What Internet Explorer 9 needs in order to make me switch from Chrome

As I regularly switch between IE8 and Chrome, I’m constantly reminded of the features which IE9 will need in order to make me switch.  I know the particular needs are different for different people, but here are mine:

1. Spell-check

I’m a good speller.  But I still make typos, and there’s still the occasional word that I’m unsure of.  Having to look up unknown words in an online dictionary is an annoyance I shouldn’t have to deal with in 2010.

2. Tab-dragging/removal/insertion

Now that I’ve been spoiled with Chrome’s ability to drag tabs in and out of browser windows into new instances, I’m annoyed when I don’t have this.  I am an unapologetic “tab whore”, and organizing them is important.

3. The ability to switch to another tab while the previous tab is loading/rendering content

Microsoft likes to defend IE’s speed versus Chrome, conveniently measuring only those situations which favor such comparisons.  But here’s a common situation you’ll never see quantified:

I load a page in a tab (either by clicking a link or typing a URL manually).  The page is taking forever to load, so I click to open a new tab (or switch to a currently open tab).  In Chrome, this happens effortlessly.  In IE, however, I’m blocked until the page loads completely.  This is gets old very quickly, and every time it happens, it serves as a reminder for why I prefer Chrome.

4. More efficient URL auto-completion

In Chrome, if I want to visit Facebook, I commonly follow these steps:

1. Click in the address bar.

2. Type the letter ‘f’.

3. Press [Enter].

In IE, it’s these:

1. Click in the address bar.

2. Type the letter ‘f’.  See that the History list has brought up a bogusly-entered URL “http://fa/” from a prior failed attempt to visit

3. Type the letter ‘a’.  “Facebook” now appears in the History list, underneath “http://fa/”.

4.  Press the down-arrow key twice to select the History entry for Facebook.

5. Press [Enter].

Now, if I know you as well as I think I do, you’re going to launch all sorts of counter-arguments:


“It’s your fault you typed ‘http://fa’ and expected it to work, causing the invalid History entry.”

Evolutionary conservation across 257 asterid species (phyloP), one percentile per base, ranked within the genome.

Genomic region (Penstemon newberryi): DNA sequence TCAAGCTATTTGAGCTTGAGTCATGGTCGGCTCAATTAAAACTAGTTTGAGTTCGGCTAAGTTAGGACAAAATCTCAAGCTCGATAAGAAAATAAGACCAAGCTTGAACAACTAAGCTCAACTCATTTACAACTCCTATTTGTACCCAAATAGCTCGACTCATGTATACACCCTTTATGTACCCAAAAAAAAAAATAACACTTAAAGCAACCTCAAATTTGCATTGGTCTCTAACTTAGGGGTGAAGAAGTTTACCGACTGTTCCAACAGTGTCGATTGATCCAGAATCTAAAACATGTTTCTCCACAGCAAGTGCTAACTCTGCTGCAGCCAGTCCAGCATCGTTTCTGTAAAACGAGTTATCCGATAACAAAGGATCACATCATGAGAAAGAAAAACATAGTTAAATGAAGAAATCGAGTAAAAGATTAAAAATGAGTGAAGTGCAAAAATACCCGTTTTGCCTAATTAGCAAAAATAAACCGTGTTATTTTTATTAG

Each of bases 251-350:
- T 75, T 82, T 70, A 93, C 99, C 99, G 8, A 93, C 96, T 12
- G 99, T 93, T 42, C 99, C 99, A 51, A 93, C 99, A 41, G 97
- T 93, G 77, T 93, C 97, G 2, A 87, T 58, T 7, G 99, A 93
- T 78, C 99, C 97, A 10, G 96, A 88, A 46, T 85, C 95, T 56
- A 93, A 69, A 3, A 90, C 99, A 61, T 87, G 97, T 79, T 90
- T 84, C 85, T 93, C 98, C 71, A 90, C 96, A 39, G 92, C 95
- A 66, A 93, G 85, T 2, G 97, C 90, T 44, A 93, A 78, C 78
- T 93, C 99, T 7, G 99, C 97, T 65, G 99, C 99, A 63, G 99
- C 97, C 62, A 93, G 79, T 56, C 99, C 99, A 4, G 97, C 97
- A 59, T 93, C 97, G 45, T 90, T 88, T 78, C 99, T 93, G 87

One, this would have worked in Chrome, so it just illustrates that Chrome is simpler; and two, Chrome is smart enough not to save bogus URLs in its history, so even if I manually typed http://fa/ in Chrome, it won’t create a History entry for it.  Another strike against IE.


“You can just hit Shift+Enter to load the top URL in your History.”


So in other words, it’s more complex than Chrome.  Thank you for proving my point.  And I still have to type more characters to eliminate http://fa/ as a history option.

Friday, November 5, 2010

I’ve found that one of the best ways to find a solution to a technical problem at work is to write a lengthy, passive-aggressive email to your coworkers, explaining in detail what you’re trying to do and what’s going wrong.  9 times out of 10, you’ll figure out what’s wrong before you embarrass yourself by hitting the Send button.

Thursday, July 15, 2010

Objective-C MIN and MAX #define wonkiness

Here’s a little odd thing I discovered when trying to use the MIN and MAX macros defined in NSObjCRuntime.h.  I had the following code (simplified):

const int MAX_OBJECTS = 10;
int numObjectsToRemove = MAX(0, myObjectArray.count - MAX_OBJECTS);

Let’s say myObjectArray.count is 1.  What would you expect numObjectsToRemove to become?

0, right?  Because (myObjectArray.count – MAX_OBJECTS) == (1 – 10) == –9, and 0 is clearly greater than –9.  But you’d be wrong.  And so was I.

You see, apparently, since the count member of NSArray is an unsigned int, the entire expression gets treated like an unsigned int.  So, since –9 in unsigned form is actually a very large number, it’s considered greater when compared to 0.  But as if that wasn’t bad enough, when it gets assigned to numObjectsToRemove, it gets treated like a normal signed int again, so its value becomes –9 again.  And you’re left wondering why –9 is considered greater than 0.

The simple fix is to force the macro to treat the whole expression like an int with a simple cast:

int numObjectsToRemove = MAX(0, (int)myObjectArray.count - MAX_OBJECTS);

Tuesday, July 13, 2010

Permission confusion in MS SQL Server 2008

I’m singling out MS SQL Server 2008 though I’m sure this appears in previous versions as well.

Have you ever run into a situation in which, for some reason, you just couldn’t grant someone certain permissions in SQL Server?  If you’re irresponsible like me, you’ll generally just try to give them as much access as possible to make the problem go away sooner.